Wednesday, April 9, 2008

To Carry Me Aloft

A story in four parts

“And what is the translation?” the small boy asks.

“Love,” replies the old man.

“But I don’t understand,” the boy whispers.

“You will,” the old man replies. “Trust me. You must trust someone, no?”

They walk hand in hand toward home, picking up apples along the way as a flock of birds passes overhead – squawking to one another in a foreign language, speaking of truth and direction.

The next day the boy wakes up to find he has grown wings. Not large ones like an angel or bird… not wings that replace his own, small hands, still sticky with dried apple guts from his walk home the night before. No… he has two small wings – grey and blue with downy, soft feathers – growing from his shoulder blades.

They are perhaps a hand’s width across (an adult’s hand, he notices calmly) and feel slightly heavy on his back. He realizes that by flexing and unflexing certain muscles (muscles that, only yesterday, he didn’t even realize he had), he can furl and unfurl the tiny wings … like a birthday party horn, or like a butterfly unwrapping itself from a cocoon and then reversing its curl back up until it is again coiled tight and small.

He cannot decide what to do next. His fingertips can barely touch the floating soft tips of his own feathers. He reaches behind his back with his right hand and stretches toward his left wing cautiously. The feathertips tickle the pads of his fingers and he notices a slight tingle on his back. His brother is still asleep in the bed next to his – legs tangled in cartoon sheets, mouth slightly open, eyelashes lightly twitching with dreams of trains and candies and dolphins.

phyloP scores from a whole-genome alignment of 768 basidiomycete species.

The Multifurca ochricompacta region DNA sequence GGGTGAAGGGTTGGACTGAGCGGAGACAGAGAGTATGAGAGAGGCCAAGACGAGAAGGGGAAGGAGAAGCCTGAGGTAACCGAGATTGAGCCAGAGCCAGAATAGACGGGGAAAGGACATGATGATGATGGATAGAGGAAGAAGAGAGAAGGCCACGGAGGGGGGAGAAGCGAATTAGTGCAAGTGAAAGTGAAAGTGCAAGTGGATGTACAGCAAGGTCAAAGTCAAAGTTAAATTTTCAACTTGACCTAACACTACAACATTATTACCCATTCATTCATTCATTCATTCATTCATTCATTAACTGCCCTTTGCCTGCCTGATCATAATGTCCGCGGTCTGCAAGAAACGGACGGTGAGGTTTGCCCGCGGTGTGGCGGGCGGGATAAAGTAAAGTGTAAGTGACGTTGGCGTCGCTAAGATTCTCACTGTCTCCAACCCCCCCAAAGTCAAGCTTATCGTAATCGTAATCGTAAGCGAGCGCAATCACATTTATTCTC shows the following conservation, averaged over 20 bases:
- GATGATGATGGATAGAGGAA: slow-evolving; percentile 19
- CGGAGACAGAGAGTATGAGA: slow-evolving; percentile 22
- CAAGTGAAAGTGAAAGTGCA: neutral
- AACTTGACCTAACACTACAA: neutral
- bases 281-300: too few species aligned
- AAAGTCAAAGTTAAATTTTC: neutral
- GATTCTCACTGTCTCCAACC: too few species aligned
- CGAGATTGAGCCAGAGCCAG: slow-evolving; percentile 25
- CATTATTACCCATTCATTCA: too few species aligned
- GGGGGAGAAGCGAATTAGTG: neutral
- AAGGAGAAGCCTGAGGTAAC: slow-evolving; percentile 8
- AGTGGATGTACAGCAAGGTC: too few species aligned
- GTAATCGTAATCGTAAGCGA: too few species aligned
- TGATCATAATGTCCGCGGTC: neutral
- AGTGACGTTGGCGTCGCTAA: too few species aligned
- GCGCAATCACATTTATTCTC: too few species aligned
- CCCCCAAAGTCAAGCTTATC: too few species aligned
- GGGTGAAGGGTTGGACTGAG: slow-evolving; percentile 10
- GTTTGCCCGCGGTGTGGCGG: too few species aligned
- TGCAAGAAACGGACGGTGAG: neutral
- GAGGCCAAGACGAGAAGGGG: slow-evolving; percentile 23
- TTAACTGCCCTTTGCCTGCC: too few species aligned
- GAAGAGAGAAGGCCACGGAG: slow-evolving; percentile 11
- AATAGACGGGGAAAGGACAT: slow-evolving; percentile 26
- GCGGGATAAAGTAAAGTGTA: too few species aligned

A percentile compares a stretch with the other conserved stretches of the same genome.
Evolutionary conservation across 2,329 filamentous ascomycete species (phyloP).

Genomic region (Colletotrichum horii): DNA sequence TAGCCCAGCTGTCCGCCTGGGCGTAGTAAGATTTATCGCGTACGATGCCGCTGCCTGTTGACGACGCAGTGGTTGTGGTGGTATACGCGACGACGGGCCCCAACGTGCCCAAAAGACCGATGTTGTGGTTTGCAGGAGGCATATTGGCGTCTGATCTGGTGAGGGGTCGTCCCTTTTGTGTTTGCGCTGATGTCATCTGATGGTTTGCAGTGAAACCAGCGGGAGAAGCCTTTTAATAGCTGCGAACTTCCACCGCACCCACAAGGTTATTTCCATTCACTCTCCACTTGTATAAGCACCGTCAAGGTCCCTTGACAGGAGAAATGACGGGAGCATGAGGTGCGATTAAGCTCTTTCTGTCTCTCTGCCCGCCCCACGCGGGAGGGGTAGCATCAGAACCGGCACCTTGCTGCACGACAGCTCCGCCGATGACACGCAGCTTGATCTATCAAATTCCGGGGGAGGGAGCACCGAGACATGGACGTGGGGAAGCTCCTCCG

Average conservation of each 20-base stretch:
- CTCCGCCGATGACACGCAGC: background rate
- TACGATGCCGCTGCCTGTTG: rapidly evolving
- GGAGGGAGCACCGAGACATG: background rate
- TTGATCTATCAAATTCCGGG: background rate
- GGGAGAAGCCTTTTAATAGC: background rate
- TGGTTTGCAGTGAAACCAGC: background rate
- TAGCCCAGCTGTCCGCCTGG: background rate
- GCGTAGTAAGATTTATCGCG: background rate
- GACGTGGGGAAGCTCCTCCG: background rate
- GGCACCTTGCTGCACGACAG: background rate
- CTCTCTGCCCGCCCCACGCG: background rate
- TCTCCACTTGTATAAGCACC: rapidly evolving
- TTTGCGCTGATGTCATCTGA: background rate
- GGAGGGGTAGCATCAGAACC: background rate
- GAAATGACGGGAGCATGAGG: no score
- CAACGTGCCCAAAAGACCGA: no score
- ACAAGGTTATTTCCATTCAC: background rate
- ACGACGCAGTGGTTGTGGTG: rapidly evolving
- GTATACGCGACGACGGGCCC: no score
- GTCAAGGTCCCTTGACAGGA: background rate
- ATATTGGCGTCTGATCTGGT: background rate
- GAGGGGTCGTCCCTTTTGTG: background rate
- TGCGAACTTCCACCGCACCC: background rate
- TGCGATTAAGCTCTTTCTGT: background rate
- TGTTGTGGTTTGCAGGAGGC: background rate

He finds he can fly for short distances in the hallway… jumping just high enough to catch and ride the air down the narrow corridor to the tiny pink and blue bathroom on the first floor.

He practices for hours when alone in the house – his parents out in the yard or at the neighbor’s, his brother watching television or playing in the treehouse out back. The boy steals away from them all to stand, shirtless and solitary, at the end of the hall… the bedroom doors all carefully closed as he flexes and unflexes – stretching and relaxing his wings with each breath of the dormant, stale air that occupies the quietly expectant passage to the bathroom of fish and seashells.

He closes his eyes and runs across the hardwood floor, leaping at exactly the right moment so as to rest on the air… his wings anchoring on some invisible current, carrying the boy aloft for nearly three or four feet – an eternity of flight in this tiny stolen moment of afternoon.

“But where will you go?” asks the boy.

“I’m not sure,” the old man answers.

They look to the sky, silence settling through them, and watch the slow progress of geese across the clouds and setting sun. They pause, each breathing softly, surrounded by the gentle scent of clover and freshly cut grass, the distant buzz of lawn sprinklers, and the waning sense of one more summer day falling to sleep between them, exiting into the night.

“I trust you.” The boy is still looking up, his breath now held, his eyes straining in the settling light, staring beyond the sky… past the birds.

The old man says nothing. Merely nods and absent-mindedly brushes his pant leg with his left thumb – gently, as if erasing words written in chalk.

“I know,” he says, patting the boy on the back and gingerly leaning forward to kiss the boy’s head… his brown hair still warm from the sun and smelling like childhood.

“I know,” he repeats softly.

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